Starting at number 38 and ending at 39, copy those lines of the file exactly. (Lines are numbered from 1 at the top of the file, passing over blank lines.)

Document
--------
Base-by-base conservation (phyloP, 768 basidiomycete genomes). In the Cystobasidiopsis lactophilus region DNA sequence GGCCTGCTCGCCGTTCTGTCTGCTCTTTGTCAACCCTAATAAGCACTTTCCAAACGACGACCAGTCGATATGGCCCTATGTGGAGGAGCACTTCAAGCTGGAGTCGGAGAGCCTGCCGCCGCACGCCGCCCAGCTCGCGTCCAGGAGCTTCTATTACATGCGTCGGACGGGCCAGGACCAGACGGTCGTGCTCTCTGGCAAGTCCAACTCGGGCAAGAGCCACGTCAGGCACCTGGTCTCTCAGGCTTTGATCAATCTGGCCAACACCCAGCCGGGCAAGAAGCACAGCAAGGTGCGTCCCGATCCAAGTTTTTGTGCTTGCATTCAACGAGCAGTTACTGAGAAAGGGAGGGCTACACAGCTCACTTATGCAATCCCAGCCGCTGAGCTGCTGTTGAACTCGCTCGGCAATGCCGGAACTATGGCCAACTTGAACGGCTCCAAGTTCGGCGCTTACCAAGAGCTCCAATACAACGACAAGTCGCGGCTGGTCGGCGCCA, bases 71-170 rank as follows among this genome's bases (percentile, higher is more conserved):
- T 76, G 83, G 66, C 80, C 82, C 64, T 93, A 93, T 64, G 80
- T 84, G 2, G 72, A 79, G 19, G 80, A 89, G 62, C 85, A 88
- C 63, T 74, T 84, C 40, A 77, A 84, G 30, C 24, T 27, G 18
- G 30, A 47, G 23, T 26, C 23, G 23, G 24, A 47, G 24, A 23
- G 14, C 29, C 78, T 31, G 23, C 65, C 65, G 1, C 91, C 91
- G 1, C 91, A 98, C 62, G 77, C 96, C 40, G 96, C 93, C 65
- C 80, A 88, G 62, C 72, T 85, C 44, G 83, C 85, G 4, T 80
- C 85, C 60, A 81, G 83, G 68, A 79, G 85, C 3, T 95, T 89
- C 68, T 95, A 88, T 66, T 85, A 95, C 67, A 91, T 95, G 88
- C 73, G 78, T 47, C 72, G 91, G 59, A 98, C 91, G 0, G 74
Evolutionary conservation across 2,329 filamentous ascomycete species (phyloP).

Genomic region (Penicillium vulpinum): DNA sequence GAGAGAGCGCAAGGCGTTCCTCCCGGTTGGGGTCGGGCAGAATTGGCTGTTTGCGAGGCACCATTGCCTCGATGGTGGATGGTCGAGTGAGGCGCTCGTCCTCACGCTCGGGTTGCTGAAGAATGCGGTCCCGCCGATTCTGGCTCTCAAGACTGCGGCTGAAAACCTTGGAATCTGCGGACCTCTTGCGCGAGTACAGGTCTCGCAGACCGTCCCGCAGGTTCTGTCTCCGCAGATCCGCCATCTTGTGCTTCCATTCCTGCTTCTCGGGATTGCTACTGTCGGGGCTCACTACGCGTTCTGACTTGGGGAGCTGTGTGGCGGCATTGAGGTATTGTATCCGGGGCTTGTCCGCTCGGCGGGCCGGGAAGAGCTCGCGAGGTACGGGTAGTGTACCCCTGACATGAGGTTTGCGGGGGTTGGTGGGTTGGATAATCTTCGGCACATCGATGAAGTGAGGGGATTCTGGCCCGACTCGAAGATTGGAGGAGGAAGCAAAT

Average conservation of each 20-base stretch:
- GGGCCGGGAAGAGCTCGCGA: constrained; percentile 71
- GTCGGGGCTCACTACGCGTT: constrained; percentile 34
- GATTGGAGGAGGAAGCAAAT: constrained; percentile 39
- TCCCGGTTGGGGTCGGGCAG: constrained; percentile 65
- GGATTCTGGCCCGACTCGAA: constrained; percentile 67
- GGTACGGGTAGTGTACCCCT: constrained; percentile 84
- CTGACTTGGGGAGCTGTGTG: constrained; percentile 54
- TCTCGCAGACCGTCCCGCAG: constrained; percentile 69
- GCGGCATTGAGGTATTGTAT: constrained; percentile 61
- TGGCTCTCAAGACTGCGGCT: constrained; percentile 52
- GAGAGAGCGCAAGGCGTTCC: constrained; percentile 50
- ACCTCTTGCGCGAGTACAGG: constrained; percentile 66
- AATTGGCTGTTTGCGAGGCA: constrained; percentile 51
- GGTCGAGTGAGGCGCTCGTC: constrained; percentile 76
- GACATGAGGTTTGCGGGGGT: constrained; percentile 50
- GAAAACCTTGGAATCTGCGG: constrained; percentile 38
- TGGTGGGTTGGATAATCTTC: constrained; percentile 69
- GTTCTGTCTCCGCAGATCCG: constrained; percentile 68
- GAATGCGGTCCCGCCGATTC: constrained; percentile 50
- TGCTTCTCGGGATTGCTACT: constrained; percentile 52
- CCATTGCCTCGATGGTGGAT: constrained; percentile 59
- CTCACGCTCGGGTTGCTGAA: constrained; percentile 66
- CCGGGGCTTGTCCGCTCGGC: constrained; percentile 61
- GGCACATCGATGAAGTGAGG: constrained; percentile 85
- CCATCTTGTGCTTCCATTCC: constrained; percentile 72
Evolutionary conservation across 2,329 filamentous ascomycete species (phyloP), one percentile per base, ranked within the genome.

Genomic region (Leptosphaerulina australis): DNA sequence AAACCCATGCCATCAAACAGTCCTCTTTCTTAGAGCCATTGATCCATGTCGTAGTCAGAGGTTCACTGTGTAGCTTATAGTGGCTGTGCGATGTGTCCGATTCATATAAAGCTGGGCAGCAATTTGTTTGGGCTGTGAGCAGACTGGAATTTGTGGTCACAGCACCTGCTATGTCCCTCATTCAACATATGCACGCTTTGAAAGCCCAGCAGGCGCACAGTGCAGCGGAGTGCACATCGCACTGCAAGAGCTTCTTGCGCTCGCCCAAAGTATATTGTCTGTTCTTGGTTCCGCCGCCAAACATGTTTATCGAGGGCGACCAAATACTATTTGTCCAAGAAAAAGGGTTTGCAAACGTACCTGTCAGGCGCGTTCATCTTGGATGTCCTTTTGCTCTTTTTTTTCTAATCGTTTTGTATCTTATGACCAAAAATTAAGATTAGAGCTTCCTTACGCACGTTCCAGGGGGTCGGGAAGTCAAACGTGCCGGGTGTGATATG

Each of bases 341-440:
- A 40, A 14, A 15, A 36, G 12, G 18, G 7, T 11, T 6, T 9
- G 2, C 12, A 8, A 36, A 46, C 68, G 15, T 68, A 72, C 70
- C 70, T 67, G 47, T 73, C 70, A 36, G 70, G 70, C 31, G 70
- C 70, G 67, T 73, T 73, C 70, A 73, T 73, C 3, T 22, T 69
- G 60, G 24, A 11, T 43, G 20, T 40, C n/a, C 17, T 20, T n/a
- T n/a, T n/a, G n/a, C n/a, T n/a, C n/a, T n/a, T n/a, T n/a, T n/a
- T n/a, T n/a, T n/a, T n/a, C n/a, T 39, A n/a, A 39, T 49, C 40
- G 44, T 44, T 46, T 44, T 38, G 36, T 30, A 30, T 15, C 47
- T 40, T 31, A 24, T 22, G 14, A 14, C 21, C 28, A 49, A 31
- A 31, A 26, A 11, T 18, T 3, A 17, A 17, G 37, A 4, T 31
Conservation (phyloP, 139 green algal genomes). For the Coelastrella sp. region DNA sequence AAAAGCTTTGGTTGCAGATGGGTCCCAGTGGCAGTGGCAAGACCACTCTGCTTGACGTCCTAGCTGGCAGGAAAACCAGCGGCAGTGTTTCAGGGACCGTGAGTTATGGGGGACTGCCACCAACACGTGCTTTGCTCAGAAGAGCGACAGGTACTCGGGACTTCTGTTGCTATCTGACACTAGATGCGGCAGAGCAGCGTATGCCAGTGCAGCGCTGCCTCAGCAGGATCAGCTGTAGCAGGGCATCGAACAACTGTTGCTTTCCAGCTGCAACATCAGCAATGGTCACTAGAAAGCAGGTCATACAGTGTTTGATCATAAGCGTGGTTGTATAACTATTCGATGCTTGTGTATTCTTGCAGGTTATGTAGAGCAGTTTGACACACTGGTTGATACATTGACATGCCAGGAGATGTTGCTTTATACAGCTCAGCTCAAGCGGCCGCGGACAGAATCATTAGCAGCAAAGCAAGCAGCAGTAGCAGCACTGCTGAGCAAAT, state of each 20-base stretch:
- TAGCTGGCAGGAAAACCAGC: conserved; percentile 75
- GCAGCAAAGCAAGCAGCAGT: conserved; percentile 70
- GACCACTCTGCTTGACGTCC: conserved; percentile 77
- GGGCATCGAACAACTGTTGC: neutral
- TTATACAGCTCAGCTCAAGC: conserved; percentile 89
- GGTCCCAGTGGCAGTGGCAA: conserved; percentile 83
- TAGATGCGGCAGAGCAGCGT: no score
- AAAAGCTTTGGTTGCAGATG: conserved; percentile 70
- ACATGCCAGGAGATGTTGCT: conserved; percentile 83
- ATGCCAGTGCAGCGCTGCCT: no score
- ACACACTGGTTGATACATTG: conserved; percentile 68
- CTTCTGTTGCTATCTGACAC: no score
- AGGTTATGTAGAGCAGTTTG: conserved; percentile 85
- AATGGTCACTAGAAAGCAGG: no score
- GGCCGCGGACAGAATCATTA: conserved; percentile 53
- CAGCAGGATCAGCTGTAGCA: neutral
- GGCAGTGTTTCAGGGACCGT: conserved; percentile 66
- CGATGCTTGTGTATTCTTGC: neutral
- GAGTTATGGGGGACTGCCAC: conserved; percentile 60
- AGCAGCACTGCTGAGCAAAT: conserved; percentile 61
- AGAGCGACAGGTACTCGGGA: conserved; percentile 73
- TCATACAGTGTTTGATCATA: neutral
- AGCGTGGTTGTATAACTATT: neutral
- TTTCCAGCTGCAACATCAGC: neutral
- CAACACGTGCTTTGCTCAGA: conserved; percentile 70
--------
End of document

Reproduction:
- GGCACATCGATGAAGTGAGG: constrained; percentile 85
- CCATCTTGTGCTTCCATTCC: constrained; percentile 72